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, 8 (2), e57485

High Humidity Leads to Loss of Infectious Influenza Virus From Simulated Coughs


High Humidity Leads to Loss of Infectious Influenza Virus From Simulated Coughs

John D Noti et al. PLoS One.


Background: The role of relative humidity in the aerosol transmission of influenza was examined in a simulated examination room containing coughing and breathing manikins.

Methods: Nebulized influenza was coughed into the examination room and Bioaerosol samplers collected size-fractionated aerosols (<1 µM, 1-4 µM, and >4 µM aerodynamic diameters) adjacent to the breathing manikin's mouth and also at other locations within the room. At constant temperature, the RH was varied from 7-73% and infectivity was assessed by the viral plaque assay.

Results: Total virus collected for 60 minutes retained 70.6-77.3% infectivity at relative humidity ≤23% but only 14.6-22.2% at relative humidity ≥43%. Analysis of the individual aerosol fractions showed a similar loss in infectivity among the fractions. Time interval analysis showed that most of the loss in infectivity within each aerosol fraction occurred 0-15 minutes after coughing. Thereafter, losses in infectivity continued up to 5 hours after coughing, however, the rate of decline at 45% relative humidity was not statistically different than that at 20% regardless of the aerosol fraction analyzed.

Conclusion: At low relative humidity, influenza retains maximal infectivity and inactivation of the virus at higher relative humidity occurs rapidly after coughing. Although virus carried on aerosol particles <4 µM have the potential for remaining suspended in air currents longer and traveling further distances than those on larger particles, their rapid inactivation at high humidity tempers this concern. Maintaining indoor relative humidity >40% will significantly reduce the infectivity of aerosolized virus.

Conflict of interest statement

Competing Interests: The authors have declared that no competing interests exist.


Figure 1
Figure 1. Three-dimensional view of the simulated examination room.
National Institute of Occupational Safety and Health (NIOSH) samplers collected aerosols through the mouth, 10 cm on either side of the manikin’s mouth, and at 3 other positions (P1, P2, P3) as shown. The mouths of the coughing and breathing simulators and sampler inlets at P1, P2, and P3 were located 152 cm above the floor (approximate mouth height of a patient sitting on an examination table and a standing healthcare worker). All dimensions adjacent to white arrows within the room are in centimeters.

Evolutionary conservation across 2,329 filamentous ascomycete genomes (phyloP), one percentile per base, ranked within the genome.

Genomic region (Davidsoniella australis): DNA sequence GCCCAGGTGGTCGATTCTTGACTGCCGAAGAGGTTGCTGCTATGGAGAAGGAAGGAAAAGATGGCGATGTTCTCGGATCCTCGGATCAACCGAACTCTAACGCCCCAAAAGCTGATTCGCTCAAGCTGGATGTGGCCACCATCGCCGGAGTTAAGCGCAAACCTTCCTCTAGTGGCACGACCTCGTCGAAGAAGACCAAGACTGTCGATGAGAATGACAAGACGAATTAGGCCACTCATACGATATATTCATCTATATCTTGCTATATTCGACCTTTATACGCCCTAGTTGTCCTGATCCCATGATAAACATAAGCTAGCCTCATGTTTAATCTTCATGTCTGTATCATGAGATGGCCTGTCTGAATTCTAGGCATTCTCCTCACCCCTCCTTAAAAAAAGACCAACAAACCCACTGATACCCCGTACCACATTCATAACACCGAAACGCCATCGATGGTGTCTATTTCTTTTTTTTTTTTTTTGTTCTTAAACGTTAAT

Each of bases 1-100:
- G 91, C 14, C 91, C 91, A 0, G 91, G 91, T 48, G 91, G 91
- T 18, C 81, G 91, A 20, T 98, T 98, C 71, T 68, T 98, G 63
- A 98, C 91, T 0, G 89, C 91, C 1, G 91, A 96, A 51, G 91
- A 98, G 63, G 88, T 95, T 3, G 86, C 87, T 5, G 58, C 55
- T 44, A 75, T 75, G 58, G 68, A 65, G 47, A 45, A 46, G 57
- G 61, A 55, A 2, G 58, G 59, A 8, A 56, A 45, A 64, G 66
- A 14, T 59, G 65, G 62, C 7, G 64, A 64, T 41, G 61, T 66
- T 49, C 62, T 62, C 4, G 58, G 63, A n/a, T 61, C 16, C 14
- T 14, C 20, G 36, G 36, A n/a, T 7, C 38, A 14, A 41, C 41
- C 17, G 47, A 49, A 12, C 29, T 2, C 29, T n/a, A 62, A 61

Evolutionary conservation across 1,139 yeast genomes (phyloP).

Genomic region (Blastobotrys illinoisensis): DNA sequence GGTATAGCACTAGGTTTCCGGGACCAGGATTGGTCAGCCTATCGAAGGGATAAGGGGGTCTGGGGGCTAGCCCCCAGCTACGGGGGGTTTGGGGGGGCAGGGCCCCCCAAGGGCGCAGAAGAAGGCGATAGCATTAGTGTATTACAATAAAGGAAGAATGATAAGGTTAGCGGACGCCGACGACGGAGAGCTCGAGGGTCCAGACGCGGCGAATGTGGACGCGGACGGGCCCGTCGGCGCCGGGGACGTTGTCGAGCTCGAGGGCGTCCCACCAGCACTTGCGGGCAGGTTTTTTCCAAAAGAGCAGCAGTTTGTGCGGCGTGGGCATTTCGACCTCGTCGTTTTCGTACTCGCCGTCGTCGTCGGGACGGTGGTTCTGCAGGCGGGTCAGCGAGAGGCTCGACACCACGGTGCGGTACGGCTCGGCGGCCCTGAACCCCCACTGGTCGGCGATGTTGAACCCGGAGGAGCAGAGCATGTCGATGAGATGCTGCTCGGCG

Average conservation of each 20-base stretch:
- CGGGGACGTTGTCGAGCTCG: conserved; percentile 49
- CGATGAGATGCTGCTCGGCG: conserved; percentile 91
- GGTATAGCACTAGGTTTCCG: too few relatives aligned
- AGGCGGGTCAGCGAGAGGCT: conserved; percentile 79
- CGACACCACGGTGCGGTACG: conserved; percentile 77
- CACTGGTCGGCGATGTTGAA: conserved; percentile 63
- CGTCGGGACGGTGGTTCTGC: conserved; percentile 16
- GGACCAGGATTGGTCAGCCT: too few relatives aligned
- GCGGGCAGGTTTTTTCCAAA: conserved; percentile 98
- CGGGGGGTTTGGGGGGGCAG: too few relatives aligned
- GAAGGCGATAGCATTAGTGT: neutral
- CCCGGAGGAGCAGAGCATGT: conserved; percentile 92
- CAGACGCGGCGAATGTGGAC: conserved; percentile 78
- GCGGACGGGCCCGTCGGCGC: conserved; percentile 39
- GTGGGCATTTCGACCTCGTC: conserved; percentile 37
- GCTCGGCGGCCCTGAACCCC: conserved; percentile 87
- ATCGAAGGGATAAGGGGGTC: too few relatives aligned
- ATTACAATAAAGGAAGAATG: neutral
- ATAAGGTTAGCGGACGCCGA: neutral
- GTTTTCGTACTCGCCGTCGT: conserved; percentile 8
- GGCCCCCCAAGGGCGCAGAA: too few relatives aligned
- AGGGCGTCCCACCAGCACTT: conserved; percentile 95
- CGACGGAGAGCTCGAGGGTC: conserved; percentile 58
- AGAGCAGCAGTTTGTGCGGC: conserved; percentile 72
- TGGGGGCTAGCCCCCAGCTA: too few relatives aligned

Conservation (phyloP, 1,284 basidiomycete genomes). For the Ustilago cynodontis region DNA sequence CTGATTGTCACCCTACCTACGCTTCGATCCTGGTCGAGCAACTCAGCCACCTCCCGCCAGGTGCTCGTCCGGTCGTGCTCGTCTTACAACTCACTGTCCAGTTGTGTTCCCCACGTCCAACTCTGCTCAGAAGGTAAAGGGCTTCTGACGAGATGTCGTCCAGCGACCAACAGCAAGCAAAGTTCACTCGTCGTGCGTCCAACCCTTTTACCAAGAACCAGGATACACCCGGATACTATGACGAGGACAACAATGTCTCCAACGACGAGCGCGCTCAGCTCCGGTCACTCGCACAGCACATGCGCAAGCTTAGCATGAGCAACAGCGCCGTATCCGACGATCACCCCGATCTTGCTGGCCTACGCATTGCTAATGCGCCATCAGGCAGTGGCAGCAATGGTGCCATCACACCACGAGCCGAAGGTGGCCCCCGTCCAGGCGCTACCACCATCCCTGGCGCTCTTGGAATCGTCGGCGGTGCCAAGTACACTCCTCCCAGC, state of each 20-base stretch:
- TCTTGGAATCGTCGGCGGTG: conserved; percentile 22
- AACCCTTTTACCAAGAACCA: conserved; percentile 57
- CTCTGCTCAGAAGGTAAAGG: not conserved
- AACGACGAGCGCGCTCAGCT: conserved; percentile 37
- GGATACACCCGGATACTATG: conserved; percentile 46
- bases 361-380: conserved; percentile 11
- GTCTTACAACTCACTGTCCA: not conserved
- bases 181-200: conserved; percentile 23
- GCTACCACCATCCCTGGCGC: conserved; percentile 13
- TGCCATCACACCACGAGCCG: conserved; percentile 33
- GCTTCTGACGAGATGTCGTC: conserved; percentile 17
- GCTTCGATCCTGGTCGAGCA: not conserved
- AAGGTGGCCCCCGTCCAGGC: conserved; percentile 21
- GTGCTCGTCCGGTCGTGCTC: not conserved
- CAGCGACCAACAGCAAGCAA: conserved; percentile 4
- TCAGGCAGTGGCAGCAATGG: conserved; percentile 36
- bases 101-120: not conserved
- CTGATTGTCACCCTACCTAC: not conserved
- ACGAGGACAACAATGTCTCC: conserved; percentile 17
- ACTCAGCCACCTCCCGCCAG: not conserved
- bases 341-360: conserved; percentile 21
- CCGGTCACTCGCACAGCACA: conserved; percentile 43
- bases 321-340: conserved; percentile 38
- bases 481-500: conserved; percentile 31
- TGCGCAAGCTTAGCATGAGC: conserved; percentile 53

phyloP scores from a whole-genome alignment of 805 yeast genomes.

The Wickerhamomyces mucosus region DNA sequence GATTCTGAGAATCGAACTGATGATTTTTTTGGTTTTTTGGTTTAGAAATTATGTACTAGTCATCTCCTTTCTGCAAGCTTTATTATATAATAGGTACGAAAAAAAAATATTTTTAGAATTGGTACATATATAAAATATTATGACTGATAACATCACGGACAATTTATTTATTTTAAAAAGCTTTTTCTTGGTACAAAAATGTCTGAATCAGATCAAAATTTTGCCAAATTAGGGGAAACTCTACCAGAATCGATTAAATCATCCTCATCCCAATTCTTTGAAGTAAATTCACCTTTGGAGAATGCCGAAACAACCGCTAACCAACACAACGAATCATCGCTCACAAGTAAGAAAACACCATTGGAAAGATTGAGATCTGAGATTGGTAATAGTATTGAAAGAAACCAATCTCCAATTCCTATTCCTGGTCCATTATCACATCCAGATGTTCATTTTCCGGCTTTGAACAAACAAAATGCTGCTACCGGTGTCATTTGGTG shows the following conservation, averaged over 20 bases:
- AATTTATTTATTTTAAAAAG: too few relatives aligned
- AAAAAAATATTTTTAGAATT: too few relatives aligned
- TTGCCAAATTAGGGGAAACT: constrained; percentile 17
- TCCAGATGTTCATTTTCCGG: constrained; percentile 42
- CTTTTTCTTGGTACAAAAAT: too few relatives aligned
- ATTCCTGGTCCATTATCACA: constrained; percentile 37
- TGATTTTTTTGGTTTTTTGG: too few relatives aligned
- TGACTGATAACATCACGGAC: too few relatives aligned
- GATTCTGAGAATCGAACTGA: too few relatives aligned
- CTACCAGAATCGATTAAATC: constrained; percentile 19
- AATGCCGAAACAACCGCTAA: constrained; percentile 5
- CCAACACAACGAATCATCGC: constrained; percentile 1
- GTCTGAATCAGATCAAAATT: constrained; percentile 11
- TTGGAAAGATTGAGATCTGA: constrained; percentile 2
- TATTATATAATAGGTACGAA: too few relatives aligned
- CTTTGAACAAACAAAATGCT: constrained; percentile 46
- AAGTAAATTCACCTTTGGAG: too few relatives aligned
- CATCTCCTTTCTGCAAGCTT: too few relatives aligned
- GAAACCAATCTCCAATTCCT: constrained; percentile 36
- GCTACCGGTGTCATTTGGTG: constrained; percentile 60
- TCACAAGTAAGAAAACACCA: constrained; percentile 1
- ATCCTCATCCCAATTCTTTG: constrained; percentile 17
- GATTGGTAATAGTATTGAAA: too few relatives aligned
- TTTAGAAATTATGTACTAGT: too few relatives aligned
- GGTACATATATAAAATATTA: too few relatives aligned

Figure 2
Figure 2. Cough aerosol particle optical size distribution.
A particle counter was positioned just below the coughing manikin’s mouth. Each bar represents the total volume of the aerosol particles in that size range expelled during a single cough. The amount of virus in the particles is proportional to the aerosol volume. The plot shows the mean and standard deviation of 30 coughs (six sets of five coughs each performed as described in the Methods).
Figure 3
Figure 3. High humidity reduces the infectivity of influenza.
Influenza virus was coughed into the examination room and NIOSH samplers collected aerosol samples for 60 minutes from the manikin’s mouth, 10 cm to the right and left of the mouth, and at positions P1 and P2 within the room. At constant temperature (20°C), the RH was varied over 7–73%.The percentage of virus that retained infectivity relative to that prior to coughing is shown. A, The percentage of infectious virus from all fractions (>4 µm, 1–4 µm, and <1 µm) was determined by the viral plaque assay (VPA) and is shown. B–D, The percentage of infectious virus within each aerosol fraction is shown. Data are means ± standard error (n = 5).
Figure 4
Figure 4. Loss of infectivity at moderate humidity occurs rapidly after coughing.
Influenza virus was coughed into the examination room and NIOSH samplers collected aerosol samplers positioned on the outside wall of the examination room (P3) to enable immediate processing of the collected samples. Aerosol samples were collected at 16–30 min, 31–45 min, 46–60 min, and 4–5 h after coughing at 20% RH and 45% RH. The temperature of the examination room was maintained at 20°C throughout the collection periods. A,C,E,G, Amounts of total virus (infectious and noninfectious) from all aerosol fractions (>4 µm, 1–4 µm, and <1 µm) collected at each time interval was determined by quantitative polymerase chain reaction (qPCR). B,D,F,H, The number of infectious virus collected at each timepoint from all aerosol fractions was determined by viral plaque assay. The amount of virus collected at each 15 minute interval during the initial 60 minutes was totaled and shown as the “Total” on the X-axis of each graph. Data are means ± standard errors (n = 3 for each aerosol fraction assayed).

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Grant support

This work was supported by the National Institute for Occupational Safety and Health and the Centers for Disease Control and Prevention. The funders had no role in study design, data collection and analysis, decision to publish, or preparation of the manuscript.